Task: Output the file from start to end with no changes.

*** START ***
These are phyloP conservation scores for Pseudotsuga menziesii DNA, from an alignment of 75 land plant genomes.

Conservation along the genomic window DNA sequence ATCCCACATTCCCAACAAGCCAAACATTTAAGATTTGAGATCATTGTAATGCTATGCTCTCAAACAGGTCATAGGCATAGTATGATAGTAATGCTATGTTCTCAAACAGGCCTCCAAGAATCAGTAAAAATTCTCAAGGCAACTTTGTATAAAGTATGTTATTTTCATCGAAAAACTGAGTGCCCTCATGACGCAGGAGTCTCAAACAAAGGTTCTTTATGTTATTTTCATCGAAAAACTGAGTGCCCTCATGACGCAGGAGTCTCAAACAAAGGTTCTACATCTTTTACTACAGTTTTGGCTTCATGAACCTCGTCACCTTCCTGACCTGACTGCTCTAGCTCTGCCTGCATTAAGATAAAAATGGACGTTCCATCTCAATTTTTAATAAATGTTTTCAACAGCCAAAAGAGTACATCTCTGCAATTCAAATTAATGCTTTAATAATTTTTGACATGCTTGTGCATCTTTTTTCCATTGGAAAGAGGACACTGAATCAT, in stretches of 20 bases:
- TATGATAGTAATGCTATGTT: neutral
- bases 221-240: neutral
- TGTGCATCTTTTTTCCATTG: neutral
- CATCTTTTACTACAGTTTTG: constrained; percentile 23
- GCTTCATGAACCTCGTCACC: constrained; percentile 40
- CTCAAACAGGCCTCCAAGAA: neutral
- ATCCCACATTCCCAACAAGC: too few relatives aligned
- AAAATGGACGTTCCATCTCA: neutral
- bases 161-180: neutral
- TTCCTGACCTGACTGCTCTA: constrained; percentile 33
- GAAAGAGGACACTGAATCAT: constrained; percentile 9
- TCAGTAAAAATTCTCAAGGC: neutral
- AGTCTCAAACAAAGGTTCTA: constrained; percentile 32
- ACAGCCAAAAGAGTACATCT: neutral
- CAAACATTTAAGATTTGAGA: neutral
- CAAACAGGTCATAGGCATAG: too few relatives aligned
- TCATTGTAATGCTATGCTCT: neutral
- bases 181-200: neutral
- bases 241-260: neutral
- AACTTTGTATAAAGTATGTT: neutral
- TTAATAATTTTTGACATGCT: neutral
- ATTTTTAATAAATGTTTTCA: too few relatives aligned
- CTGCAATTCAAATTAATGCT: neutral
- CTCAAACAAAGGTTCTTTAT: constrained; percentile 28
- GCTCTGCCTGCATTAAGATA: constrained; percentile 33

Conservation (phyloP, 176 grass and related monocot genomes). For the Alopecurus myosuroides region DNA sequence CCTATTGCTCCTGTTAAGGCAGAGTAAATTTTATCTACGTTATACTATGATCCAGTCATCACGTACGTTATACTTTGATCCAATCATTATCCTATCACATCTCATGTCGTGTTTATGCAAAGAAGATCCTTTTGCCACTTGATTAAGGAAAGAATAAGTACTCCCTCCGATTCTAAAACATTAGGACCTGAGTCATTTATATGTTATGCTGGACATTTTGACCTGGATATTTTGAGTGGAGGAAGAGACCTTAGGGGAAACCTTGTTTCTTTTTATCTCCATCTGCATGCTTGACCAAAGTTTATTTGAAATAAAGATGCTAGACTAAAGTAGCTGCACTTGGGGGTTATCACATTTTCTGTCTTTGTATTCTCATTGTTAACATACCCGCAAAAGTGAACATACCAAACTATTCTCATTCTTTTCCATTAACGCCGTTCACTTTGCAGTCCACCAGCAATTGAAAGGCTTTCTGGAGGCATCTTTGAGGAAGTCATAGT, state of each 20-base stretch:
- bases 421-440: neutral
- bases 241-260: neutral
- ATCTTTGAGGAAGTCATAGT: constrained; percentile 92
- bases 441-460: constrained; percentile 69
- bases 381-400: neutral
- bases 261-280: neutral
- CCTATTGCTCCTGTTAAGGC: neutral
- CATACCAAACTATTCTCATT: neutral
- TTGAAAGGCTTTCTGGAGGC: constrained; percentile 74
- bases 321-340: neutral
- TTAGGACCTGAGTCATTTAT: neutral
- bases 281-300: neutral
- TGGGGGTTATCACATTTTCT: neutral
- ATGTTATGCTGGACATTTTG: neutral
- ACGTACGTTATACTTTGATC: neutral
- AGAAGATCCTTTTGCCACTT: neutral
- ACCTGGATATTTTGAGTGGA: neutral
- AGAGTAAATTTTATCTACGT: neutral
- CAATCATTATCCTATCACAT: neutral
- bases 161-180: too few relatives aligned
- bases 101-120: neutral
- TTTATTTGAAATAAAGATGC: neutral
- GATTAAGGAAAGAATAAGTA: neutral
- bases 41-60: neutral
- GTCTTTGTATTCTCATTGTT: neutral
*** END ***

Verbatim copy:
These are phyloP conservation scores for Pseudotsuga menziesii DNA, from an alignment of 75 land plant genomes.

Conservation along the genomic window DNA sequence ATCCCACATTCCCAACAAGCCAAACATTTAAGATTTGAGATCATTGTAATGCTATGCTCTCAAACAGGTCATAGGCATAGTATGATAGTAATGCTATGTTCTCAAACAGGCCTCCAAGAATCAGTAAAAATTCTCAAGGCAACTTTGTATAAAGTATGTTATTTTCATCGAAAAACTGAGTGCCCTCATGACGCAGGAGTCTCAAACAAAGGTTCTTTATGTTATTTTCATCGAAAAACTGAGTGCCCTCATGACGCAGGAGTCTCAAACAAAGGTTCTACATCTTTTACTACAGTTTTGGCTTCATGAACCTCGTCACCTTCCTGACCTGACTGCTCTAGCTCTGCCTGCATTAAGATAAAAATGGACGTTCCATCTCAATTTTTAATAAATGTTTTCAACAGCCAAAAGAGTACATCTCTGCAATTCAAATTAATGCTTTAATAATTTTTGACATGCTTGTGCATCTTTTTTCCATTGGAAAGAGGACACTGAATCAT, in stretches of 20 bases:
- TATGATAGTAATGCTATGTT: neutral
- bases 221-240: neutral
- TGTGCATCTTTTTTCCATTG: neutral
- CATCTTTTACTACAGTTTTG: constrained; percentile 23
- GCTTCATGAACCTCGTCACC: constrained; percentile 40
- CTCAAACAGGCCTCCAAGAA: neutral
- ATCCCACATTCCCAACAAGC: too few relatives aligned
- AAAATGGACGTTCCATCTCA: neutral
- bases 161-180: neutral
- TTCCTGACCTGACTGCTCTA: constrained; percentile 33
- GAAAGAGGACACTGAATCAT: constrained; percentile 9
- TCAGTAAAAATTCTCAAGGC: neutral
- AGTCTCAAACAAAGGTTCTA: constrained; percentile 32
- ACAGCCAAAAGAGTACATCT: neutral
- CAAACATTTAAGATTTGAGA: neutral
- CAAACAGGTCATAGGCATAG: too few relatives aligned
- TCATTGTAATGCTATGCTCT: neutral
- bases 181-200: neutral
- bases 241-260: neutral
- AACTTTGTATAAAGTATGTT: neutral
- TTAATAATTTTTGACATGCT: neutral
- ATTTTTAATAAATGTTTTCA: too few relatives aligned
- CTGCAATTCAAATTAATGCT: neutral
- CTCAAACAAAGGTTCTTTAT: constrained; percentile 28
- GCTCTGCCTGCATTAAGATA: constrained; percentile 33

Conservation (phyloP, 176 grass and related monocot genomes). For the Alopecurus myosuroides region DNA sequence CCTATTGCTCCTGTTAAGGCAGAGTAAATTTTATCTACGTTATACTATGATCCAGTCATCACGTACGTTATACTTTGATCCAATCATTATCCTATCACATCTCATGTCGTGTTTATGCAAAGAAGATCCTTTTGCCACTTGATTAAGGAAAGAATAAGTACTCCCTCCGATTCTAAAACATTAGGACCTGAGTCATTTATATGTTATGCTGGACATTTTGACCTGGATATTTTGAGTGGAGGAAGAGACCTTAGGGGAAACCTTGTTTCTTTTTATCTCCATCTGCATGCTTGACCAAAGTTTATTTGAAATAAAGATGCTAGACTAAAGTAGCTGCACTTGGGGGTTATCACATTTTCTGTCTTTGTATTCTCATTGTTAACATACCCGCAAAAGTGAACATACCAAACTATTCTCATTCTTTTCCATTAACGCCGTTCACTTTGCAGTCCACCAGCAATTGAAAGGCTTTCTGGAGGCATCTTTGAGGAAGTCATAGT, state of each 20-base stretch:
- bases 421-440: neutral
- bases 241-260: neutral
- ATCTTTGAGGAAGTCATAGT: constrained; percentile 92
- bases 441-460: constrained; percentile 69
- bases 381-400: neutral
- bases 261-280: neutral
- CCTATTGCTCCTGTTAAGGC: neutral
- CATACCAAACTATTCTCATT: neutral
- TTGAAAGGCTTTCTGGAGGC: constrained; percentile 74
- bases 321-340: neutral
- TTAGGACCTGAGTCATTTAT: neutral
- bases 281-300: neutral
- TGGGGGTTATCACATTTTCT: neutral
- ATGTTATGCTGGACATTTTG: neutral
- ACGTACGTTATACTTTGATC: neutral
- AGAAGATCCTTTTGCCACTT: neutral
- ACCTGGATATTTTGAGTGGA: neutral
- AGAGTAAATTTTATCTACGT: neutral
- CAATCATTATCCTATCACAT: neutral
- bases 161-180: too few relatives aligned
- bases 101-120: neutral
- TTTATTTGAAATAAAGATGC: neutral
- GATTAAGGAAAGAATAAGTA: neutral
- bases 41-60: neutral
- GTCTTTGTATTCTCATTGTT: neutral